updated 10/16/1989 AT 01:00 AM EDT
•originally published 10/16/1989 AT 01:00 AM EDT
With Hurricane Hugo on its way, I was forced to fight maniacs for candles, batteries and canned food. During the confusion, your magazine with Saturday Night Live on the front (PEOPLE, Sept. 25) made its way into my emergency items. Thanks for giving me something to laugh at during a serious situation.
Gail M. Boyles
I am a college student and remember sneaking into my parents' room at 11:30 every Saturday night, after the baby-sitter thought I was asleep, to see the lady with the huge, frizzy hair and the people with the tall heads. Today, when the college scene gets dull, I have SNL to look forward to on weekends. I wonder how people could ever survive without comedy.
Your article was fantastic. Almost every line made me giggle and remember something else from past SNL shows. Remembering Chevy Chase making those faces and gestures behind Jane Curtin's back can still make me laugh out loud. Please say you'll do another article using the pictures and stories you had to leave out. In the meantime, thanks for the memories.
Nancy A. Cotter
Being a dedicated fan, I was excited to see a cover story on SNL. Your list of favorites was debatable though. No one can ever re-create the original magic of John, Gilda and the others, but the current cast and Emmy-winning writing team are setting a new standard of excellence. There is a lot more to Dana Carvey than the Church Lady, and the finely tuned performances of Nora Dunn and Phil Hartman, combined with the humor of Jon Lovitz, have brought SNL back to the top level, where it belongs.
In 19 pages, you didn't give any mention to the brightest and often overlooked member of the current SNL cast: Jan Hooks. Not only is she a great comedian, but she's sexy too—and that's rare.
Timothy D. Beagley
Walnut Creek, Calif.
After reading your article about Dexter Manley, I was filled with compassion and respect for a man that I despised with a passion. (I am the No. 1 Dallas Cowboy fan in America.) While I was totally shocked to learn he was illiterate, I was also shocked that someone so cocky and outspoken could not only admit he has a serious problem, but have the courage to do something about it.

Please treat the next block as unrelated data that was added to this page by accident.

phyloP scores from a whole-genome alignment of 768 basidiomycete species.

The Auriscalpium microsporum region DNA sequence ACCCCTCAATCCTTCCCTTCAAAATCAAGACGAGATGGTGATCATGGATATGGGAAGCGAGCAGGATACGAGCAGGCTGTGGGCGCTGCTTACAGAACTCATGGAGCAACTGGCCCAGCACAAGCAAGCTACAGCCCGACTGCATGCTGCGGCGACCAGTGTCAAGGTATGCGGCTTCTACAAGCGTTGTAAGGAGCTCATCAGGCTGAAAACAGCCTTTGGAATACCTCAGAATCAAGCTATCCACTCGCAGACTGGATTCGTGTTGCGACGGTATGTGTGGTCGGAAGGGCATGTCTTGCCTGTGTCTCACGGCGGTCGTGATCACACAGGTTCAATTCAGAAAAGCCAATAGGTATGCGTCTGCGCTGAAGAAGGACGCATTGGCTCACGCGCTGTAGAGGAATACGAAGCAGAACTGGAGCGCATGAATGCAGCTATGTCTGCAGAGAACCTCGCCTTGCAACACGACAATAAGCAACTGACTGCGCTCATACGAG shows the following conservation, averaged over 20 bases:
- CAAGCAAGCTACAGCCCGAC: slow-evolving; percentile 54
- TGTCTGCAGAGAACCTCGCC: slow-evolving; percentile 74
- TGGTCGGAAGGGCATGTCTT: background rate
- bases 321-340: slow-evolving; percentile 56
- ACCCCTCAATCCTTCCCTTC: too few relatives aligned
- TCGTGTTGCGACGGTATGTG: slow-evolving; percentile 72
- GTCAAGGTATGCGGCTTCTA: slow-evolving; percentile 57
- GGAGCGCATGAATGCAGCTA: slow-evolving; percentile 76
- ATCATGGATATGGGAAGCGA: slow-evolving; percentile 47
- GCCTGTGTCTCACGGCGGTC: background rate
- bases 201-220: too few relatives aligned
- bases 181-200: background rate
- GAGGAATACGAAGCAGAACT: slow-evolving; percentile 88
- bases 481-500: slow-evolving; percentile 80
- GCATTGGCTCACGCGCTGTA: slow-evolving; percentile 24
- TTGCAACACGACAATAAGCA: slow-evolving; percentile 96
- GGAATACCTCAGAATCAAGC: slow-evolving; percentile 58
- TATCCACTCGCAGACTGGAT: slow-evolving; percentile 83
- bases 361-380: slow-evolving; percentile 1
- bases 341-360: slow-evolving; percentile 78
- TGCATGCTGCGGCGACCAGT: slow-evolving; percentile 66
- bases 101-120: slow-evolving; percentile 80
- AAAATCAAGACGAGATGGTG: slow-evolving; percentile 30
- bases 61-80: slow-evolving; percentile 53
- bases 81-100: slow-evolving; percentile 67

Elaine M. Krueger
In regard to the picture on page 40: Bruce Hornsby, a "British rocker"? Please, if you need someone from the Old Dominion to export to the U.K., why not Jerry Falwell? Bruce Hornsby is from Virginia—that's just the way it is.
Suse Lowenstein is doing a wonderful thing using her talent to remember her son Alex. I'm sure it must be a helpful outlet for her grief. However, I hope that in all both she and her husband are doing to help lobby for improved airport security, they do not forget about Lucas, their remaining son, who is alive.
Sandra L. Johnson
I hope to God that I will never have to experience the anguish I see in the sculptures of Suse Lowenstein. I hope with all my heart that through her magnificent work she finds some peace.
Valerie S. Selman
You performed a great service to your readers by revealing the dishonorable conduct of both Pan Am and the U.S. government in not sending representatives to attend the return of the remains of victims of Flight 103.
Incline Village, Nev.
There is irony and hypocrisy in Tom Monaghan's comments about abortion and about the deaths related to his 30-minute pizza delivery. He sends money to the pro-life movement because he can just not stand by and "watch innocent people murdered." Yet he refuses to abolish his delivery policy, which has been directly responsible for 20 deaths in 1988. Were the employees who were killed just not "innocent" enough?
Ellie Ann Nicholas
Kendall Park, N.J.
I wish the lady who lost her son would stop taking her frustrations out on Domino's Pizza. I have been a Domino's driver for two years, and I have never been pressured to speed by anyone. It is not worth a $35 speeding ticket just to save Tom Monaghan $3. You can't blame unsafe driving on anything except the person behind the wheel.
Kristene R. Hammond